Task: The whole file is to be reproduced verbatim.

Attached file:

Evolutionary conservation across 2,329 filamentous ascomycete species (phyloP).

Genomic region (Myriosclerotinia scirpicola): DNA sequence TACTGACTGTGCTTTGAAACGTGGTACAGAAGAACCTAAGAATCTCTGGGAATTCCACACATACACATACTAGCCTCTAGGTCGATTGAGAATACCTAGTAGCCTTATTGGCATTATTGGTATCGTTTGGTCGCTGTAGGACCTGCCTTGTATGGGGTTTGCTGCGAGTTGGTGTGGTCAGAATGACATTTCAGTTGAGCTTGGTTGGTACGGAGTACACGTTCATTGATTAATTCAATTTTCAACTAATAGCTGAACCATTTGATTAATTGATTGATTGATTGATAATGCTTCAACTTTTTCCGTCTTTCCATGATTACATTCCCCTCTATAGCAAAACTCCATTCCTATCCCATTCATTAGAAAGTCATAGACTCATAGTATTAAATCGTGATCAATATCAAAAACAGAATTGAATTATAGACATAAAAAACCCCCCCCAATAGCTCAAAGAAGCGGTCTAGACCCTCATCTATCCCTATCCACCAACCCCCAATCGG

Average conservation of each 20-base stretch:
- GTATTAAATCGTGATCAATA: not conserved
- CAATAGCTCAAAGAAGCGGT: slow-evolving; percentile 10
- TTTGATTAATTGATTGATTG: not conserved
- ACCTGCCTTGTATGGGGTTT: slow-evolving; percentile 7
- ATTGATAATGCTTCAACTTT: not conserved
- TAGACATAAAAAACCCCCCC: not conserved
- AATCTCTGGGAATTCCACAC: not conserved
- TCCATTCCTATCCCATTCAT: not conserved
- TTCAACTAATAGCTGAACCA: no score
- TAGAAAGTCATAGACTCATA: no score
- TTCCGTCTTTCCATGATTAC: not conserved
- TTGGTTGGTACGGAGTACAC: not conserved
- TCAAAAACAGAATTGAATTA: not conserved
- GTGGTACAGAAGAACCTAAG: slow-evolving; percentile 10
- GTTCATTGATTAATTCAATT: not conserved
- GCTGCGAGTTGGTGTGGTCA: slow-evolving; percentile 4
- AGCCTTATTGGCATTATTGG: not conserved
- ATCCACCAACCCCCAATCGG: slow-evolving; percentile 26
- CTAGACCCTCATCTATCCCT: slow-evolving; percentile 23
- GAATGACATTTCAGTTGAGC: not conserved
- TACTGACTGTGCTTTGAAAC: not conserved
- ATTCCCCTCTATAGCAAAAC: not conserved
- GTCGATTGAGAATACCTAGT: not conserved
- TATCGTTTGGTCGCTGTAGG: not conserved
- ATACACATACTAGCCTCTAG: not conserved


Evolutionary conservation across 2,329 filamentous ascomycete species (phyloP).

Genomic region (Myriosclerotinia scirpicola): DNA sequence TACTGACTGTGCTTTGAAACGTGGTACAGAAGAACCTAAGAATCTCTGGGAATTCCACACATACACATACTAGCCTCTAGGTCGATTGAGAATACCTAGTAGCCTTATTGGCATTATTGGTATCGTTTGGTCGCTGTAGGACCTGCCTTGTATGGGGTTTGCTGCGAGTTGGTGTGGTCAGAATGACATTTCAGTTGAGCTTGGTTGGTACGGAGTACACGTTCATTGATTAATTCAATTTTCAACTAATAGCTGAACCATTTGATTAATTGATTGATTGATTGATAATGCTTCAACTTTTTCCGTCTTTCCATGATTACATTCCCCTCTATAGCAAAACTCCATTCCTATCCCATTCATTAGAAAGTCATAGACTCATAGTATTAAATCGTGATCAATATCAAAAACAGAATTGAATTATAGACATAAAAAACCCCCCCCAATAGCTCAAAGAAGCGGTCTAGACCCTCATCTATCCCTATCCACCAACCCCCAATCGG

Average conservation of each 20-base stretch:
- GTATTAAATCGTGATCAATA: not conserved
- CAATAGCTCAAAGAAGCGGT: slow-evolving; percentile 10
- TTTGATTAATTGATTGATTG: not conserved
- ACCTGCCTTGTATGGGGTTT: slow-evolving; percentile 7
- ATTGATAATGCTTCAACTTT: not conserved
- TAGACATAAAAAACCCCCCC: not conserved
- AATCTCTGGGAATTCCACAC: not conserved
- TCCATTCCTATCCCATTCAT: not conserved
- TTCAACTAATAGCTGAACCA: no score
- TAGAAAGTCATAGACTCATA: no score
- TTCCGTCTTTCCATGATTAC: not conserved
- TTGGTTGGTACGGAGTACAC: not conserved
- TCAAAAACAGAATTGAATTA: not conserved
- GTGGTACAGAAGAACCTAAG: slow-evolving; percentile 10
- GTTCATTGATTAATTCAATT: not conserved
- GCTGCGAGTTGGTGTGGTCA: slow-evolving; percentile 4
- AGCCTTATTGGCATTATTGG: not conserved
- ATCCACCAACCCCCAATCGG: slow-evolving; percentile 26
- CTAGACCCTCATCTATCCCT: slow-evolving; percentile 23
- GAATGACATTTCAGTTGAGC: not conserved
- TACTGACTGTGCTTTGAAAC: not conserved
- ATTCCCCTCTATAGCAAAAC: not conserved
- GTCGATTGAGAATACCTAGT: not conserved
- TATCGTTTGGTCGCTGTAGG: not conserved
- ATACACATACTAGCCTCTAG: not conserved